That's why I've loved Achievements in the game Prince of Persia. These are games where a moderate balance has been struck between giving a ton of Achievements, making you earn others, and letting you choose what you wanna do. Also, I just like games that reward you for playing a game well, not super hardcore.
Wait? Achievements in FFXI? There are achievements in that game??
Achievement unlocked: Get in a party as a loldrg 200G Achievement unlocked: <Jerk><Galka><Meat> 10G
Anyway, back to what Ben said, I understand that they offer a "guideline for the game" per se, but I never look at achievement lists. I agree with Taumpytears in that I just feel they are a cheap way to add length to a game, preying on competitive nature of gamers to be better than everyone else, at least in their minds. It seems that most of us agree on preferring the achievements that you can come across naturally. (Although Prince of Persia's constant achievements in the first 10 minutes of the game was quite ridiculous....Achievement Unlocked!: You jumped for the first time! 10G)
The only time I busted my ass for an achievement was the pacifist achievement in Geometry Wars. Other than that I just collect them as they come. I have never understood all the excitement over gamerscore. I suppose itís the new version of having your initials for the highest score in some arcade cabinet. It's all e-peen and I have no room to talk in in the chasing e-peen department.
LOL! "E-peen Chaser" is the new "Achievement Whore"
Ron Jeremy has a HUGE gamerscore....I saw it.
If you are just coming across the majority of the achievements naturally, I don't see the point in calling them "achievements." I understand a small portion of the achievements being for natural progression in the game. These should measure progress with a few steps, somewhat indicating 25%, 50%, 75% and 100%, plus a few difficulty achievements. However, if those are the only achievements, I find it extremely boring. A good set of achievements will encourage you to try playing the game in new, fun ways and reward you for doing so. My favorite example of achievements done right is Dead Rising. While the game has a few achievements for getting to a certain point in the game and beating the game with the best ending, the majority of the achievements are challenges to the player to see if they can find out how to do them. Finding out where all the psychopaths are and killing them, bowling over 10 zombies with one bowling ball, and walking a certain distance on zombies' heads. Sure, they are not things that a player would normally attempt to do during the game, but they help guide a player in experimenting without being tedious tasks. Essentially, they're developer-suggested replay ideas, similar to user-suggested replay ideas, like speedruns or no-equipment challenges in RPGs. Since Dead Rising is a game that encourages multiple, short replays until you can level up and beat the game, the player has many chances to try for these achievements while he attempts to find as many survivors in one run as he can.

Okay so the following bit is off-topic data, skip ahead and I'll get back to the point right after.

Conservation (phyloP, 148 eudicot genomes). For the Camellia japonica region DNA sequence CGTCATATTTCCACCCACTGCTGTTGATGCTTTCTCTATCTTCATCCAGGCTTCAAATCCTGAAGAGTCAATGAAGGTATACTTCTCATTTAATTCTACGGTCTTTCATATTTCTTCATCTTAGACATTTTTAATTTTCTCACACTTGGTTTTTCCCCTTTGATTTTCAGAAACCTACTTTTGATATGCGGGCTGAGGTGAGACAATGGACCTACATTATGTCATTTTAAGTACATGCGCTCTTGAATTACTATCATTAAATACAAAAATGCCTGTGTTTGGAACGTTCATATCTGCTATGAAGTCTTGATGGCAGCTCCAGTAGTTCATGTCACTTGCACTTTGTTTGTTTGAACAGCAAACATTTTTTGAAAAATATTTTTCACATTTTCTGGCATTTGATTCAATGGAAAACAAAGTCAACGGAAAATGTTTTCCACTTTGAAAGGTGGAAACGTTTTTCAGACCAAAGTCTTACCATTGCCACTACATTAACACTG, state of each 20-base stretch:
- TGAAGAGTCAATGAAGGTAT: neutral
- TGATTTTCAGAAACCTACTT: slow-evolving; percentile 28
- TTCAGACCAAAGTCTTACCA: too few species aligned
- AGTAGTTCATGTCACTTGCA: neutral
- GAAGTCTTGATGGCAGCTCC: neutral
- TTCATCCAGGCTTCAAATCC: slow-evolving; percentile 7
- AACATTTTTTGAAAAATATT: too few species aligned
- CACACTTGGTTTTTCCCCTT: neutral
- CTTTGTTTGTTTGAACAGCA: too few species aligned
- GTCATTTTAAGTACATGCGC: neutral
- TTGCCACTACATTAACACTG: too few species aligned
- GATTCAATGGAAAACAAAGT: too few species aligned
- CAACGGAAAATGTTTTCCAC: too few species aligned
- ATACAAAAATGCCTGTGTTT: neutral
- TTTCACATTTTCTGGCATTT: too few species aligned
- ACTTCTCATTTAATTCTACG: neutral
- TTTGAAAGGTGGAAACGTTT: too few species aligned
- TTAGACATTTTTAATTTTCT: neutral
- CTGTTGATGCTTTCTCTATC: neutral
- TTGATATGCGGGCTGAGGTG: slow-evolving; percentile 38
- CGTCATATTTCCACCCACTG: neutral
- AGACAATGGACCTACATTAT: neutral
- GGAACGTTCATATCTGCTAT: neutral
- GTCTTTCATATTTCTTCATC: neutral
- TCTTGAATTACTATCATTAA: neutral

In addition, some achievements unlock options in the game, instead of relying purely on gamescore. My opinion of a gamerscore is that it's mostly useless. PS3 trophies seem somewhat safer to me because they indicate what achievements are harder without translating harder achievements into high point values. A high gamerscore encourages people to be a dick about how many games they have played, and anyone who brags about their gamerscore deserves a shovel up the side of their head. Achievements appeal to me less because of any potential points and more because of the challenge they represent - but if that challenge is not fun, I see no shame in avoiding it.
Which brings me to achievements that aren't that good. Anyone can make up a set of standard achievements - look at Mass Effect. You get some achievements for progressing through the game, some for beating it, some for killing a certain number of enemies, some for upgrading your weapons, and some for being a completionist. Done. Wow, how boring and predictable. They're not bad achievements, but I don't see anything that encourages you to play the game in a new, non-standard way, just things that encourage you to play it over and over again to get the most complete save file. But at least they're better than some achievements like those in Yaris, which extend gameplay through your replays that aren't fun in any way. Take for example one achievemnet which asks the player to aquire 1 million coins. The player can possibly achieve this, but in terms of the actual game, you need at most 1,500 coins to unlock every car option (not that half of them are worth it), making the point of obtaining 1 million coins utterly ridiculous.
I'm not sure where I'm going with any of this, but while I'd say that achievement whores - or "e-peen chasers" if Tactix and Taumpy prefer - are retarded, there's nothing wrong with striving for achievements if the player is having fun while doing so.
Also, I'm soooooo drunk right now.